u/TonyWrocks · 3 pointsr/AskALiberal

It's a tough job. You will need to learn to take care of yourself. The culture is not going to encourage taking care of yourself. You need to find a way to do it anyway. Shower beers after work are a real thing with first-responders, just trying to cope with the transition back to your family each evening.

You're going to see some things you'll never be able to get out of your mind, and then you're going to go home to your family after your shift and pretend everything is okay. That's not for everyone. You'll need a partner both in the force and another one out of the force who you can count on.

Also - read this book:

u/TheUnregisteredNurse · 3 pointsr/nursing

It's not enough and it never will be...Our patients demand perfection and in many ways deserve it, but that's not reality. Reality is that we are imperfect persons working in an imperfect system, making choices with imperfect information, all in the hope that we are healing/helping imperfect patients. You must draw a line between your work and your life otherwise the negativity and toxicity of the work will taint the rest of your life. Unfortunately there aren't any books that talk about managing the emotional stress you will be exposed to in healthcare. I've found that books about dealing with the stress of law enforcement are a good analog.

I recommend:

Emotional Survival for Law Enforcement: A guide for officers and their families

Warrior Mindset: Mental Toughness Skills for a Nation's Peacekeepers

Best wishes; hope you find the strength and balance you're looking for.

u/Ekkisax · 3 pointsr/ProtectAndServe

No book will prepare you for law enforcement, it has to be touched, smelled, heard, and seen. If you're already a cop then the best thing you can do to be better is to be a well rounded human being and books can help with that.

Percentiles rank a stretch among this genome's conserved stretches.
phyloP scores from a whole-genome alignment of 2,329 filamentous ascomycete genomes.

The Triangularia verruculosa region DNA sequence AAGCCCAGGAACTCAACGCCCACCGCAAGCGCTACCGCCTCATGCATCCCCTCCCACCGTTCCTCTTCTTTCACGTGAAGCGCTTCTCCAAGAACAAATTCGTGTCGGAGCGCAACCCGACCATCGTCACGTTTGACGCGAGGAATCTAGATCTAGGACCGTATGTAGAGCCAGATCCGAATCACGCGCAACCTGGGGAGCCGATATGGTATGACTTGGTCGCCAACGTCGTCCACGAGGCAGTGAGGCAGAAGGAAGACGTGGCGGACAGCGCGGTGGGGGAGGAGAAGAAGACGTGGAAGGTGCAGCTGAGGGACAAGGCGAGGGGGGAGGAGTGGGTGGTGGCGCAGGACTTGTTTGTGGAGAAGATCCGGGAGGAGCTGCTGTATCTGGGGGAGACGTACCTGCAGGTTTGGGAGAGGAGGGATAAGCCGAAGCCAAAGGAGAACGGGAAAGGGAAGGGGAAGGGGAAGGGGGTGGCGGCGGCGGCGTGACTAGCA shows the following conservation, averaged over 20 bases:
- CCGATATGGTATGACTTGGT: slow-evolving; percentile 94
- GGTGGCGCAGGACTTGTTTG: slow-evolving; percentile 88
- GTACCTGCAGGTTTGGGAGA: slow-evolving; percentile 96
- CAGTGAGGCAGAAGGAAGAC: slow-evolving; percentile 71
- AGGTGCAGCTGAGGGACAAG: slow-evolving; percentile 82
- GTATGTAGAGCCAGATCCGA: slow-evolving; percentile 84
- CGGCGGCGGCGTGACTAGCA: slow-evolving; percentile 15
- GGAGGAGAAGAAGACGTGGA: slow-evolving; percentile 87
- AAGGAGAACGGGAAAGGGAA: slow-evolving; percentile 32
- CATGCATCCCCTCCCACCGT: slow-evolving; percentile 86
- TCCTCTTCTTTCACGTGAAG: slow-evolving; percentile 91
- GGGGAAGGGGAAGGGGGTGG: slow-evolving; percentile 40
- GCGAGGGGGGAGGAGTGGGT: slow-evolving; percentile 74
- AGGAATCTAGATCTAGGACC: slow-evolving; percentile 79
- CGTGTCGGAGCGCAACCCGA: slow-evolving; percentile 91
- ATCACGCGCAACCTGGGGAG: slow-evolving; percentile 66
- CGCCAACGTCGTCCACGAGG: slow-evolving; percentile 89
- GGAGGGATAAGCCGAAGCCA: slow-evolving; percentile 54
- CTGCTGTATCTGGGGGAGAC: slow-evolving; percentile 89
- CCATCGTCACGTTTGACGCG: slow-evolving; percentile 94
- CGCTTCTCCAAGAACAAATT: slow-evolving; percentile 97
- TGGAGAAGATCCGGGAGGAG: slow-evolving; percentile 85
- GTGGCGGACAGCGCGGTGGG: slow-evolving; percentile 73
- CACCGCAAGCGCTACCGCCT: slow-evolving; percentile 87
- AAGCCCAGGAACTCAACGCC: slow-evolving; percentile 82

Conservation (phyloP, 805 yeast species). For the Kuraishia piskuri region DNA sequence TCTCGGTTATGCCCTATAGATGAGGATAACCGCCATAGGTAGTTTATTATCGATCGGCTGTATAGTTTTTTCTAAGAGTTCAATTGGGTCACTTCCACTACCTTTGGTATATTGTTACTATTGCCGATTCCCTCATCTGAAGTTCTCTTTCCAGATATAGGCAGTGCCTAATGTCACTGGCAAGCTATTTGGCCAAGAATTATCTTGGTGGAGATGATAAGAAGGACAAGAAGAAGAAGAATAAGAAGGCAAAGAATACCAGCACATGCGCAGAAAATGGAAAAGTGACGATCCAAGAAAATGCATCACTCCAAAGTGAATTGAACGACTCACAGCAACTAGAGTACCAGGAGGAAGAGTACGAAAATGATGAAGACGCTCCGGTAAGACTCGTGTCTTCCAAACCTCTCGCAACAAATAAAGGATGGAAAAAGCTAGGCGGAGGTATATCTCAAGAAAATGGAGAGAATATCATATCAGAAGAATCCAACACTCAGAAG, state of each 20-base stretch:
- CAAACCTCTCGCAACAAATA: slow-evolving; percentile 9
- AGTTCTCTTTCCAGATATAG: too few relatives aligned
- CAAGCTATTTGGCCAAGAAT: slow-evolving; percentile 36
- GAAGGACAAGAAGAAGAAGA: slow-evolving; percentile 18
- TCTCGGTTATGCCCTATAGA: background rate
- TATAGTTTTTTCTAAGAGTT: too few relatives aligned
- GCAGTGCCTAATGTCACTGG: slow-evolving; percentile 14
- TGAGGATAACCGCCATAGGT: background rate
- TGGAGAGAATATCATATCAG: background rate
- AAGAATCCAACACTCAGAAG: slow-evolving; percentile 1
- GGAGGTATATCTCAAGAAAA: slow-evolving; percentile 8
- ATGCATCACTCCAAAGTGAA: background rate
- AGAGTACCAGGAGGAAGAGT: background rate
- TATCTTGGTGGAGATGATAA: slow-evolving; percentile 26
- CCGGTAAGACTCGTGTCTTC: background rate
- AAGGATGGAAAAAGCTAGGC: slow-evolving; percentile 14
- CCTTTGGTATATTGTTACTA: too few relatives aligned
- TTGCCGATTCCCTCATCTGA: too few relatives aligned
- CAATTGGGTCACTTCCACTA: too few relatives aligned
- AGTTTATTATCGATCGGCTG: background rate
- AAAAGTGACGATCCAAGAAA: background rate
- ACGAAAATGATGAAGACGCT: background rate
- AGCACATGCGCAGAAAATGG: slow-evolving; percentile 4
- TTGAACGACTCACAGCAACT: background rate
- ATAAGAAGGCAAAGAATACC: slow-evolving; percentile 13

Here's the recommended reading from some of the prior threads I was able to find in the sub.

  1. On Killing
  2. On Combat
  3. Emotional Survival for Law Enforcement
  4. Intro to Criminal Evidence
  5. Blue Blood
  6. 400 Things Cops Should Know
  7. Cop: A True Story
  8. [Verbal Judo] (
  9. [What Cops Know] (
  10. [Into the Kill Zone] (
  11. Training at the Speed of Life
  12. Sharpening the Warrior's Edge
  13. The Gift of Fear
  14. Deadly Force Encounters
  15. The Book of Five Rings

    I've read a good portion of the above listed. I highly recommend Emotional Survival and going to see one of Gilmartin's talks if he's in your area. Below are a few of my personal suggestions.

  16. Meditations
  17. Blink - Not sure if I buy it, but interesting to think about.
  18. [Armor] (
  19. Iron John: A Book About Men
  20. The Dictator's Handbook: Why Bad Behavior is Almost Always Good Politics
u/wildcard235 · 2 pointsr/ProtectAndServe

Wow, I tried and the cheapest copy I found was over $30 for a used paperback. :(

Edit: Found a link to it at Amazon where it is only $20 and ordered it. Thanks again.

u/larocosgirl · 2 pointsr/AskLEO

LEO spouse here.

My advice to you: read " emotional survival for law enforcement." Get a good understanding of hypervigilance. Understand that even when he's off duty he'll still be eagle eyed and spot things you wouldn't have noticed. Get used to sitting with your back facing the room when you go out to eat. Also, you may have to stop eating at your favourite pub because he's arrested half the kitchen staff.